A four-man, $250,000 invitational event billed as "The Grand Slam of Tennis" by CBS-TV, which will televise it Saturday and Sunday from Boca Raton, Fla., has again raised the question of whether the network has unwittingly misled its viewers.

French and U.S. Open champion Guillermo Vilas was listed among the participants in promotions by CBS during its Super Bowl telecast last Sunday, even though Vilas had withdrawn because of an injury two days earlier. Brian Gottfried was designated that Friday to replace Vilas in the field with Jimmy Connors, Wimbledon champion Bjorn Borg and Australian Open champ Vitas Gerulaitis.

Additionally, the International Tennis Federation (ITF) has appealed to CBS not to identify the event as "The Grand Slam of Tennis," charging that this title "will mislead the American public and do harm to the credibility of the sport."

Philippe Chatrier, president of the ITF, pointed out in a cable to CBS Sports president Robert Wussler Thursday that the term "Grand Slam" traditionally has referred to winning the national championships of Australia, France, Great Britain (Wimbledon) and the United States in one year, a feat accomplished by only two men (Don Dudge in 1938, Rod Laver in 1962 and 1969) and two women Maureen Connolly in 1953, Margaret Court in 1970).

Chatrier suggested that use of the title to promote a four-player television event "is to cheapen the title 'Grand Slam' and destroy one of the game's great traditions."

Chatrier sent a copy of the cable to the House Subcommittee on Communications, which chastised CBS during hearings last fall for misleading the public in telecasts and promotions of "Heavyweight Championship of Tennis" challenge matches that were falsely billed as "winner take-all."

Rep. Lionel Van Deerlin (D-Calif.), chairman of the Subcommittee, told The Washington Post he was less concerned about the "Grand Slam" billing than about CBS's use of Vilas's name in promotions to the Super Bowl audience estimated at 86 million persons.

"This would precisely dovetail with the very first matter we went into - NBC's listing in their advertisements for a golf tournament players who were not competing, and in fact one who had never entered," Van Deerlin said.

"You'd think the negative exposure they (the networks) gave themselves in the hearings would discourage this type of thing . . . It's distressing to hear that the same kind of thing keeps happening."

Ray Benton of Washington, the man responsible for putting together the four-man event that is being promoted by Professional Services, Inc., and International Management Group and is officially titled "The Pepsi Grand Slam," said that Vilas was released Friday from his contractual commitment to play.

This followed examination by an independent physician who confirmed an earlier diagnosis that the Argentinian lefthander was "generally run down" and had a throat infection that was affecting the ankle injury he sustained in a victory over Connors two weeks ago in New York. They prescribed antibiotics and a two-week rest.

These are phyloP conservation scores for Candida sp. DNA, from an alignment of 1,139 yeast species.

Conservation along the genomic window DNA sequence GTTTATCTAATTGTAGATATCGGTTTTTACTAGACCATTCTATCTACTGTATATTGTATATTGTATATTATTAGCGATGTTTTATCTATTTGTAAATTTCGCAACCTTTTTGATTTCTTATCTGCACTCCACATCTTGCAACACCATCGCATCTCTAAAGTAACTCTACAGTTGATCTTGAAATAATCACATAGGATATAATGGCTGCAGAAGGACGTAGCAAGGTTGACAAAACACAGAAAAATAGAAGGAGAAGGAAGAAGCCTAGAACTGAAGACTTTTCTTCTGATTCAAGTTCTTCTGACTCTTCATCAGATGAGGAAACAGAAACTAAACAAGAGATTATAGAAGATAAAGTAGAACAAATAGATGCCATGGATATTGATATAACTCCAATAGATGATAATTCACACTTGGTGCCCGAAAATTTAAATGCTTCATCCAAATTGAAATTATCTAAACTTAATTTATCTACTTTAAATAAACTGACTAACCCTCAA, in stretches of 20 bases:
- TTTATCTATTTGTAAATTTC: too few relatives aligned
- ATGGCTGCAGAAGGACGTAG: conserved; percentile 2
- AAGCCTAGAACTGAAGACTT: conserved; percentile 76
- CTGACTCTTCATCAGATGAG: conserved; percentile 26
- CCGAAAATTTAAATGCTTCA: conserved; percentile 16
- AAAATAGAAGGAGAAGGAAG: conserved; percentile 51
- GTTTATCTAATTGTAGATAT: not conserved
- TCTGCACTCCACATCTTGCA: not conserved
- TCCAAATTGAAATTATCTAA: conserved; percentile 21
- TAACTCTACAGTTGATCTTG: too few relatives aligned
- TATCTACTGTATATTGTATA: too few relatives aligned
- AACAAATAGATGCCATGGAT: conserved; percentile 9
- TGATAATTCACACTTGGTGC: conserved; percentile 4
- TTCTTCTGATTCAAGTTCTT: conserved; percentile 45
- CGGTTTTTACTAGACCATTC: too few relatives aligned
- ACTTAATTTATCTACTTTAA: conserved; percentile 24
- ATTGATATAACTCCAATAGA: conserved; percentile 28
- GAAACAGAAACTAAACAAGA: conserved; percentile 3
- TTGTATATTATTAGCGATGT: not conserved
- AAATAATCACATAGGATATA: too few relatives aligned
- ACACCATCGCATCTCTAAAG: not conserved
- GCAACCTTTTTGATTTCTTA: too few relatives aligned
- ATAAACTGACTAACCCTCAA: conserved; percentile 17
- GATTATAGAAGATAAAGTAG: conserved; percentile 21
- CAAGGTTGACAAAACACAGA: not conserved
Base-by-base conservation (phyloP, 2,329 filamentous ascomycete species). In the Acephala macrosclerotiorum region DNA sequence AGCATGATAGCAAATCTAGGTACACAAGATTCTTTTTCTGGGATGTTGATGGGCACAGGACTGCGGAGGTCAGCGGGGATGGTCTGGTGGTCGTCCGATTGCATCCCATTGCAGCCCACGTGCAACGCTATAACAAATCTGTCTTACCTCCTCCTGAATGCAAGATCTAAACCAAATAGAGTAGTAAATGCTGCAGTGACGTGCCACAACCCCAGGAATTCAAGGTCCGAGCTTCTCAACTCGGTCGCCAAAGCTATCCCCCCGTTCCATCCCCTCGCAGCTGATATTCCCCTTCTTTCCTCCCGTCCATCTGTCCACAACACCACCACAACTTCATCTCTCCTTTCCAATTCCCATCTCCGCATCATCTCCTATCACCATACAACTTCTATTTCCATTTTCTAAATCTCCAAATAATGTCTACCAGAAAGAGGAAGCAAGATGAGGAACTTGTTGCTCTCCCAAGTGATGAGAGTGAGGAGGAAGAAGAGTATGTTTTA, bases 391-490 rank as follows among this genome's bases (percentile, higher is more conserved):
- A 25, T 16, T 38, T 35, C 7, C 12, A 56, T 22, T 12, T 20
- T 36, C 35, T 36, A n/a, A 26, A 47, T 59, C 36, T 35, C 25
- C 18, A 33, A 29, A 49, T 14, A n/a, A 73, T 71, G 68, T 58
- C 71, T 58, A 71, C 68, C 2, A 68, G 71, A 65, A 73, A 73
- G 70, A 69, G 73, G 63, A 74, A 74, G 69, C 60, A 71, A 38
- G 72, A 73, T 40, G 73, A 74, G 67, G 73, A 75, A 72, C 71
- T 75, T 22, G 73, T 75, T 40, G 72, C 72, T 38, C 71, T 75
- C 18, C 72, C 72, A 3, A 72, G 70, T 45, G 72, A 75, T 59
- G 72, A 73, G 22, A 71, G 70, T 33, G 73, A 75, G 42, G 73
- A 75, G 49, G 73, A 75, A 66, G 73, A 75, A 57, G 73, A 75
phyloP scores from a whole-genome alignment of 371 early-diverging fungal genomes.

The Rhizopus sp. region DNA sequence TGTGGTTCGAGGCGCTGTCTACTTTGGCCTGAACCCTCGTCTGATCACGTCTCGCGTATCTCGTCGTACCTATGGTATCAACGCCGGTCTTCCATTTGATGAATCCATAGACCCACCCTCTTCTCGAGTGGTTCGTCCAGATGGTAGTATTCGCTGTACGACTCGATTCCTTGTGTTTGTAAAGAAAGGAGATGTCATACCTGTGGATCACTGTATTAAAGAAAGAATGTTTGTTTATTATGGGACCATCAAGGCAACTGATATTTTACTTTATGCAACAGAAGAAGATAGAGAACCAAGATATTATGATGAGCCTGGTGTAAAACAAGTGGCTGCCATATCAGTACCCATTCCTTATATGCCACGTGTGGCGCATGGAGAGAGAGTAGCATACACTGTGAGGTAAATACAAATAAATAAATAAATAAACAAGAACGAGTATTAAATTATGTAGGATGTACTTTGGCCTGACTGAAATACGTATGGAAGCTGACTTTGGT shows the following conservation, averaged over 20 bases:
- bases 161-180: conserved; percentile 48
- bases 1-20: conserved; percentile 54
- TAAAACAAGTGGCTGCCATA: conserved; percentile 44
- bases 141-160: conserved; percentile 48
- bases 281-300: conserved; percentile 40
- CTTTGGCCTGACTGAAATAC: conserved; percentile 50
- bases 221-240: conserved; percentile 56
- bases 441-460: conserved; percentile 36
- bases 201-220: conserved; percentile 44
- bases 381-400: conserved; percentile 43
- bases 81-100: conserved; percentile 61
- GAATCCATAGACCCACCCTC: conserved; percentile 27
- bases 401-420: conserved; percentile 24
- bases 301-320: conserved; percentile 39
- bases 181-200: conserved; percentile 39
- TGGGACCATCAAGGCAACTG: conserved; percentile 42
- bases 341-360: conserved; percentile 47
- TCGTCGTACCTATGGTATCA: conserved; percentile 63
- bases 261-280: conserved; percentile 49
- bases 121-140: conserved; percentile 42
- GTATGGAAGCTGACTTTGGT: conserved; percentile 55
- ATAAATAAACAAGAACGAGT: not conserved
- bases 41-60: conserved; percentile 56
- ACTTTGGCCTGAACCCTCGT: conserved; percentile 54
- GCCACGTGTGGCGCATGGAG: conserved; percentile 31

"Thursday (Dec. 12), I called CBS and Pepsi and told them that if Vilas couldn't play, Gottfried would be the replacement," Benton said. "They were aware that Vilas was questionable. The final decision was made Friday afternoon. I was in Denver working on a tournament and I should have called them (CBS), but I didn't put two and two together. It was an oversight on my part. It's my fault."

Benton said he called the office of Barry Frank, a vice president of CBS Sports, on Thursday and left a message that Vilas was "questionable" and that Gottfried was standing by to substitute. Frank was unavailable for comment yesterday.

No one is accusing CBS of being intentionally deceptive, but apparently the network was, despite past embarrassment, lax in checking on Vilas's status, having been informed that he was "questionable."

If someone at CBS had in fact been notified that Vilas was doubtful - and I don't know yet that someone was - then I certainly think it should have been incumbent on us to double-check the fact (before using his name in Sunday's promo)," Wussler said. He added that he was distressed that Benton did not make a point of informing CBS as soon as the substitution of Gottfried was made.

CBS officials said they planned no action as a result of the Chatrier cable, which also pointed out that the players who have achieved this feat did so by playing through four arduous tournaments on two surfaces (grass and clay) on three continents.

". . . For the good of all concerned, we ask you to take some honest measures to inform the public that this event is not 'The Grand Slam of Tennis,' that an appropriate apology be aired during the actual televising of the event, and that in the future you should determine not to use the title 'Grand Slam' or to pick titles for your television events that are likely to mislead the viewer," Chatrier said.

This is the third year that CBS has televised the Pepsi event, which is intended to bring together the winners of the previous year's four "Grand Slam" tournaments in the manner of the manner of the "World Series of Golf."

Benton called Chatrier's cable "unbelievable," adding, "If anything, this event helps glamorize the traditional Grand Slam."